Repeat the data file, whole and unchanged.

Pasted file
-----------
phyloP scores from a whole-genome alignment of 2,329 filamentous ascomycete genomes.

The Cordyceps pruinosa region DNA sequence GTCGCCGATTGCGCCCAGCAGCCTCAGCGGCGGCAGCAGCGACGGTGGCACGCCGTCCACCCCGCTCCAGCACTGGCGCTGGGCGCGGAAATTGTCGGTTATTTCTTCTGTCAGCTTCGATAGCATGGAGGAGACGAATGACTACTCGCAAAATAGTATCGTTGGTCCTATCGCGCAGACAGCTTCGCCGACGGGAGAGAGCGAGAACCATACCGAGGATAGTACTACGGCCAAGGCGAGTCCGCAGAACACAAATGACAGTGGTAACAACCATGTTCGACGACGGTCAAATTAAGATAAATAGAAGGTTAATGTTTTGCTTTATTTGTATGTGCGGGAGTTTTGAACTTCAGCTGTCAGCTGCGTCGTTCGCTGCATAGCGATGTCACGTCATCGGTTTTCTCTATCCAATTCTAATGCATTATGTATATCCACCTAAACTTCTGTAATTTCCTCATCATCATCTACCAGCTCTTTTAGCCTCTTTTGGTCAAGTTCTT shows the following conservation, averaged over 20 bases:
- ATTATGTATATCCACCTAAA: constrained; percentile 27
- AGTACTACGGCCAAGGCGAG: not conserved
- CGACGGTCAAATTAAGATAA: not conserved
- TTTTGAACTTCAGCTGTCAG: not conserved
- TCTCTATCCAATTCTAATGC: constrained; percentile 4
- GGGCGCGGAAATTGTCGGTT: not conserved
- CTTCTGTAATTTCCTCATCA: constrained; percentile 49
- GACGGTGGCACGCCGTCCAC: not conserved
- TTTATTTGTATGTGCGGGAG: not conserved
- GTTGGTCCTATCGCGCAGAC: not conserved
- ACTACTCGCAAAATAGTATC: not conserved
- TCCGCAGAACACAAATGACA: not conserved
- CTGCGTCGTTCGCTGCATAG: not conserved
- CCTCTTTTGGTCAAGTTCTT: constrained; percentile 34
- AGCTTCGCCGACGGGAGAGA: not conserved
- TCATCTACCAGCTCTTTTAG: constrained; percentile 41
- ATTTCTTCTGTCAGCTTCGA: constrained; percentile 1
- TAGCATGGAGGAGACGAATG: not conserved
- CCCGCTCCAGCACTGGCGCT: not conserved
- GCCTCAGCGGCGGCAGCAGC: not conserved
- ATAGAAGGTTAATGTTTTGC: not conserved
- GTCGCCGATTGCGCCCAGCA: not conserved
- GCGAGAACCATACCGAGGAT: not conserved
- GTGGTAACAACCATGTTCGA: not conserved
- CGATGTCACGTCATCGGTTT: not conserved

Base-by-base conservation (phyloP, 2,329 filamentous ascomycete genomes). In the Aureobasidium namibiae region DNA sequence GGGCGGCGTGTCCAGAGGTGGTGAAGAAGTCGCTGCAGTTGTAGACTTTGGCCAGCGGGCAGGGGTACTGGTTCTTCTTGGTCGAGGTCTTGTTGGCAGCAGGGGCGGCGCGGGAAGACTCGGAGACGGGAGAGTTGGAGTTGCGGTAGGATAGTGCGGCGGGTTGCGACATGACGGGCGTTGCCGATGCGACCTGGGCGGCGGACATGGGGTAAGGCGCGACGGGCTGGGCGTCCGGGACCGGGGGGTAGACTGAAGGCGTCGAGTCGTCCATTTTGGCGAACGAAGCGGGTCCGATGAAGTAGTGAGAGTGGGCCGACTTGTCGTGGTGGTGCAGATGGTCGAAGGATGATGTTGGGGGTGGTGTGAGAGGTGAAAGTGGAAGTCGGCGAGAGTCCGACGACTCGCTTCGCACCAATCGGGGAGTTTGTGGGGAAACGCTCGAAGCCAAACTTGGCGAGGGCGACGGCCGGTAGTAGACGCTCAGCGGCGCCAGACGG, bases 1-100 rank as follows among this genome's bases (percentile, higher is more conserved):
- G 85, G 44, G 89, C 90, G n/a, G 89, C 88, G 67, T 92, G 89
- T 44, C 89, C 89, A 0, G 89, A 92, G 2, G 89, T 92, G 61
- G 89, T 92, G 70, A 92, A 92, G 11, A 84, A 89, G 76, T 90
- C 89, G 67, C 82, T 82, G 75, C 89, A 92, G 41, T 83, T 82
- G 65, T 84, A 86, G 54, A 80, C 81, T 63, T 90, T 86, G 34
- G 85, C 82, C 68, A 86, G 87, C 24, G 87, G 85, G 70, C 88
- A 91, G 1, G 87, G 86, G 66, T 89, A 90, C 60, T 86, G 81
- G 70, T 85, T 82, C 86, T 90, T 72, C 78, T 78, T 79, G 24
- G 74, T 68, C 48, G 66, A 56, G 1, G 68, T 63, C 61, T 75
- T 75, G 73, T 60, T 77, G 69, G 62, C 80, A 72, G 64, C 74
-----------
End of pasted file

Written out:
phyloP scores from a whole-genome alignment of 2,329 filamentous ascomycete genomes.

The Cordyceps pruinosa region DNA sequence GTCGCCGATTGCGCCCAGCAGCCTCAGCGGCGGCAGCAGCGACGGTGGCACGCCGTCCACCCCGCTCCAGCACTGGCGCTGGGCGCGGAAATTGTCGGTTATTTCTTCTGTCAGCTTCGATAGCATGGAGGAGACGAATGACTACTCGCAAAATAGTATCGTTGGTCCTATCGCGCAGACAGCTTCGCCGACGGGAGAGAGCGAGAACCATACCGAGGATAGTACTACGGCCAAGGCGAGTCCGCAGAACACAAATGACAGTGGTAACAACCATGTTCGACGACGGTCAAATTAAGATAAATAGAAGGTTAATGTTTTGCTTTATTTGTATGTGCGGGAGTTTTGAACTTCAGCTGTCAGCTGCGTCGTTCGCTGCATAGCGATGTCACGTCATCGGTTTTCTCTATCCAATTCTAATGCATTATGTATATCCACCTAAACTTCTGTAATTTCCTCATCATCATCTACCAGCTCTTTTAGCCTCTTTTGGTCAAGTTCTT shows the following conservation, averaged over 20 bases:
- ATTATGTATATCCACCTAAA: constrained; percentile 27
- AGTACTACGGCCAAGGCGAG: not conserved
- CGACGGTCAAATTAAGATAA: not conserved
- TTTTGAACTTCAGCTGTCAG: not conserved
- TCTCTATCCAATTCTAATGC: constrained; percentile 4
- GGGCGCGGAAATTGTCGGTT: not conserved
- CTTCTGTAATTTCCTCATCA: constrained; percentile 49
- GACGGTGGCACGCCGTCCAC: not conserved
- TTTATTTGTATGTGCGGGAG: not conserved
- GTTGGTCCTATCGCGCAGAC: not conserved
- ACTACTCGCAAAATAGTATC: not conserved
- TCCGCAGAACACAAATGACA: not conserved
- CTGCGTCGTTCGCTGCATAG: not conserved
- CCTCTTTTGGTCAAGTTCTT: constrained; percentile 34
- AGCTTCGCCGACGGGAGAGA: not conserved
- TCATCTACCAGCTCTTTTAG: constrained; percentile 41
- ATTTCTTCTGTCAGCTTCGA: constrained; percentile 1
- TAGCATGGAGGAGACGAATG: not conserved
- CCCGCTCCAGCACTGGCGCT: not conserved
- GCCTCAGCGGCGGCAGCAGC: not conserved
- ATAGAAGGTTAATGTTTTGC: not conserved
- GTCGCCGATTGCGCCCAGCA: not conserved
- GCGAGAACCATACCGAGGAT: not conserved
- GTGGTAACAACCATGTTCGA: not conserved
- CGATGTCACGTCATCGGTTT: not conserved

Base-by-base conservation (phyloP, 2,329 filamentous ascomycete genomes). In the Aureobasidium namibiae region DNA sequence GGGCGGCGTGTCCAGAGGTGGTGAAGAAGTCGCTGCAGTTGTAGACTTTGGCCAGCGGGCAGGGGTACTGGTTCTTCTTGGTCGAGGTCTTGTTGGCAGCAGGGGCGGCGCGGGAAGACTCGGAGACGGGAGAGTTGGAGTTGCGGTAGGATAGTGCGGCGGGTTGCGACATGACGGGCGTTGCCGATGCGACCTGGGCGGCGGACATGGGGTAAGGCGCGACGGGCTGGGCGTCCGGGACCGGGGGGTAGACTGAAGGCGTCGAGTCGTCCATTTTGGCGAACGAAGCGGGTCCGATGAAGTAGTGAGAGTGGGCCGACTTGTCGTGGTGGTGCAGATGGTCGAAGGATGATGTTGGGGGTGGTGTGAGAGGTGAAAGTGGAAGTCGGCGAGAGTCCGACGACTCGCTTCGCACCAATCGGGGAGTTTGTGGGGAAACGCTCGAAGCCAAACTTGGCGAGGGCGACGGCCGGTAGTAGACGCTCAGCGGCGCCAGACGG, bases 1-100 rank as follows among this genome's bases (percentile, higher is more conserved):
- G 85, G 44, G 89, C 90, G n/a, G 89, C 88, G 67, T 92, G 89
- T 44, C 89, C 89, A 0, G 89, A 92, G 2, G 89, T 92, G 61
- G 89, T 92, G 70, A 92, A 92, G 11, A 84, A 89, G 76, T 90
- C 89, G 67, C 82, T 82, G 75, C 89, A 92, G 41, T 83, T 82
- G 65, T 84, A 86, G 54, A 80, C 81, T 63, T 90, T 86, G 34
- G 85, C 82, C 68, A 86, G 87, C 24, G 87, G 85, G 70, C 88
- A 91, G 1, G 87, G 86, G 66, T 89, A 90, C 60, T 86, G 81
- G 70, T 85, T 82, C 86, T 90, T 72, C 78, T 78, T 79, G 24
- G 74, T 68, C 48, G 66, A 56, G 1, G 68, T 63, C 61, T 75
- T 75, G 73, T 60, T 77, G 69, G 62, C 80, A 72, G 64, C 74